My expired bee is teaching me another, more immediately germane, lesson, though. This lesson is about the people that work at my store, and the way any small, simple, repetitive business is run. Convenient stores work on protocol, you see; sameness is the fuel that runs their engines. Clerks are trained to be droids, assiduously executing a program that we acquire over two or three days of training and then incrementally refine from our own on-the-job experience. A simple, quintessentially repetitive system allows us to work without supervision, which in turn allows store owners to shell out minuscule weekly sums on payroll. We are not trained to ask questions or make difficult decisions, or to take initiative beyond that which we are explicitly asked to do. But it should also be noted that our failure to take such initiative or display ostensible ambition is not, necessarily, indicative of idleness, complacency, or lack of intellect—it is often a measure of self-preservation.

Allow me to explain: general managers of convenient stores, especially locally-owned, mom-and-pop chains, have gone as far as they’re going to go up their respective corporate ladders. So, like any person standing on a platform and looking down, they view anyone climbing the ladder beneath as a threat to be confronted and dispatched. Our store manager, Ethel, has been at her job for 23 years. She’s used to threats; threats get fired. And although no one outside of the tangled confines of her imagination is vying for her job, it is ultimately salient for her subservients to not appear to want her job. Sure, getting sacked from here isn’t the end of the world, but a lot of the people that work the lower rungs of the service industry have certain baggage that makes finding more prestigious jobs a touch difficult: criminal records, inability to pass a drug test, lack of a high school diploma, no references, poor interviewing skills, etc. So rather than find another position at another gas station down the street after a few wageless weeks they can ill-afford, they understandably want to keep this one. And cleaning the office isn’t part of the protocol. Ethel likes to do (or not do) that herself. And so that dead bug just keeps sitting there.

But the ex-bee is lecturing on something else, distinct and yet related: it is elucidating the concept of institutional rot—how good businesses morph into bad ones, how clean homes become squalid and filthy. You see, nothing in a messy apartment or dirty convenient store is ever that different from how matters appeared the day before—just a little nastier, a bit less efficient, than the last version stored in short-term memory. It isn’t as if anyone ever intends to have that disgusting tub-ring, or pink mold in the toilet, or peeling paint, or a rust-speckled car, or a massive belly, or a failed marriage, or a bankrupt commercial enterprise: these things just happen while we aren’t taking the time or exerting the effort to properly maintain the object of concern. The space shuttle Challenger took seven souls to heaven with it in January of 1986 because engineers assigned the (quite obviously) important task of monitoring launch-test simulations tired of getting data back saying that the o-rings were faulty , and assimilated the information, which leads to ignoring information, consequently lowering the bar over time. We all (or at least those old enough to remember) got to see the results of that on national television: NASA—Need Another Seven Astronauts, as the joke going about my grammar school had it.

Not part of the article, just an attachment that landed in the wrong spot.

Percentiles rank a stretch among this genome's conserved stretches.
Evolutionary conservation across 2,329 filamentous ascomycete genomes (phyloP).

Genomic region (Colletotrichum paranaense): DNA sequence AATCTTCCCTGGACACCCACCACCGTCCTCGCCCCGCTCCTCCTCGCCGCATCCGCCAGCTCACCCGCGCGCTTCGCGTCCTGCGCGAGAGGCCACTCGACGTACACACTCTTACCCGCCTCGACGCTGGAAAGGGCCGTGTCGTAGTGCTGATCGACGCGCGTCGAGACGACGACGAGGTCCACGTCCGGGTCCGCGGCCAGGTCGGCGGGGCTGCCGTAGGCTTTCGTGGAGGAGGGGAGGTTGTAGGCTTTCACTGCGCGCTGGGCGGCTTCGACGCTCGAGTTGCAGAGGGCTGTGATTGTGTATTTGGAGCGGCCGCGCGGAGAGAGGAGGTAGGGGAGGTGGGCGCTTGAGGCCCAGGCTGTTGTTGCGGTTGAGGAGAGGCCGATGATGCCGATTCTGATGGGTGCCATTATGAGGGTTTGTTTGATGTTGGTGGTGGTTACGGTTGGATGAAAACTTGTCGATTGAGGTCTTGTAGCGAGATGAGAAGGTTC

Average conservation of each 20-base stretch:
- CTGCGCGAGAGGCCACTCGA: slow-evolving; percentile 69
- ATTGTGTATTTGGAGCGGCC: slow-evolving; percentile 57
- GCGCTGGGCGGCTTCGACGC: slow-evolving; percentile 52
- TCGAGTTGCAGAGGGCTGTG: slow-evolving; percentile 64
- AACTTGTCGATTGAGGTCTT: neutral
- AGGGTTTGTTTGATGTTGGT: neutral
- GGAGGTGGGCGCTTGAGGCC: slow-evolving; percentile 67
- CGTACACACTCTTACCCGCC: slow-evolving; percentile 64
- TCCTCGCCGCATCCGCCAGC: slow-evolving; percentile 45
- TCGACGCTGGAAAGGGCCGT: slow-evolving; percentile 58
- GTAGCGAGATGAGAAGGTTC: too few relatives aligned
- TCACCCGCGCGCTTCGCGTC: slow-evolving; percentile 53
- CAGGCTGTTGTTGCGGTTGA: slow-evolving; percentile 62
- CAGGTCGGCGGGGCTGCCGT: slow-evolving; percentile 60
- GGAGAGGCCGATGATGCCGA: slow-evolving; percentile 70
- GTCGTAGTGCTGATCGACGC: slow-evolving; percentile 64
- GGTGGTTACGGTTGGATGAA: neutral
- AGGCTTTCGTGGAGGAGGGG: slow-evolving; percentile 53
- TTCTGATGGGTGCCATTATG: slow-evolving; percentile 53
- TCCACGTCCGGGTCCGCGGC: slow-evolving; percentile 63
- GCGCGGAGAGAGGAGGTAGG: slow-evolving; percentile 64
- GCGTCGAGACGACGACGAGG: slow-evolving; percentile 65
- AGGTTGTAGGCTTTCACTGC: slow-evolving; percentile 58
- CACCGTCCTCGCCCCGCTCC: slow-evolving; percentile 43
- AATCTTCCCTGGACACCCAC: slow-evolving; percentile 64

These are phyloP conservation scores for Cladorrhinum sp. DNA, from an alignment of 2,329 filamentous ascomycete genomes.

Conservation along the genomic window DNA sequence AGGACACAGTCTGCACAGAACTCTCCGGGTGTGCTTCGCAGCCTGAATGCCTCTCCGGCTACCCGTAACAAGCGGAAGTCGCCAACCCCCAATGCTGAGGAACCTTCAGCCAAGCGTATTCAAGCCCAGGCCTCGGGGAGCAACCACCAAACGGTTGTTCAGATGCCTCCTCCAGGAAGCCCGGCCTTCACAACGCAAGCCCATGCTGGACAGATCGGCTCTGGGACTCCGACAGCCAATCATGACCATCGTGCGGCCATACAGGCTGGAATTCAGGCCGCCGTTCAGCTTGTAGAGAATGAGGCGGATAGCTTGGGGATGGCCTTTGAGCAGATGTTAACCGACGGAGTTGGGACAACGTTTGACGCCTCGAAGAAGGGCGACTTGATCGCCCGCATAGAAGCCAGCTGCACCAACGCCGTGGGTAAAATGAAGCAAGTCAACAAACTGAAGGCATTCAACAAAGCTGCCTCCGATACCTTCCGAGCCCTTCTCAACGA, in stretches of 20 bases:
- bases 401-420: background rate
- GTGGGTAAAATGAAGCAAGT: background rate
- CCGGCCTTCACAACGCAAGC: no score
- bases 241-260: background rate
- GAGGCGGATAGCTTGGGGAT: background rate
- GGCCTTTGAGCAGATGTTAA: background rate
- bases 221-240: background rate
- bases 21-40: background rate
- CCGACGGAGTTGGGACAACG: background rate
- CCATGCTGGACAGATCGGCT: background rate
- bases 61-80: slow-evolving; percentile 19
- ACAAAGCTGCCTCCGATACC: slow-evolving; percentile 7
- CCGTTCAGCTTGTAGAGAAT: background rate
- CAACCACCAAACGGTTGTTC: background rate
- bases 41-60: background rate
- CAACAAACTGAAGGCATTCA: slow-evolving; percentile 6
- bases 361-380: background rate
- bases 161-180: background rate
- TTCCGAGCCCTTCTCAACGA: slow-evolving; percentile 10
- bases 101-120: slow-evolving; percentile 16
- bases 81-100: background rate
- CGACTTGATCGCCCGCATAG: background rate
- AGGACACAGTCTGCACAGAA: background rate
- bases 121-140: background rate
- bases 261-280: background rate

The failure for anyone else to notice or remove a deceased, hairy, black-and-yellow, winged insect from a shelf in the office of my convenient store will, of course, carry no such implications. Yet while the scale is smaller, the tone and color of those very implications is the same: ignore the upkeep on anything, and sooner or later you will be most unpleasantly surprised by the externalities of that decision, or group of decisions. The retributive cards dealt may be as mundane as an unimpressed visitor to your unkempt home and a dirty office at the gas station, or as poignant as the funerals of spacefarers, but they will be dealt nonetheless.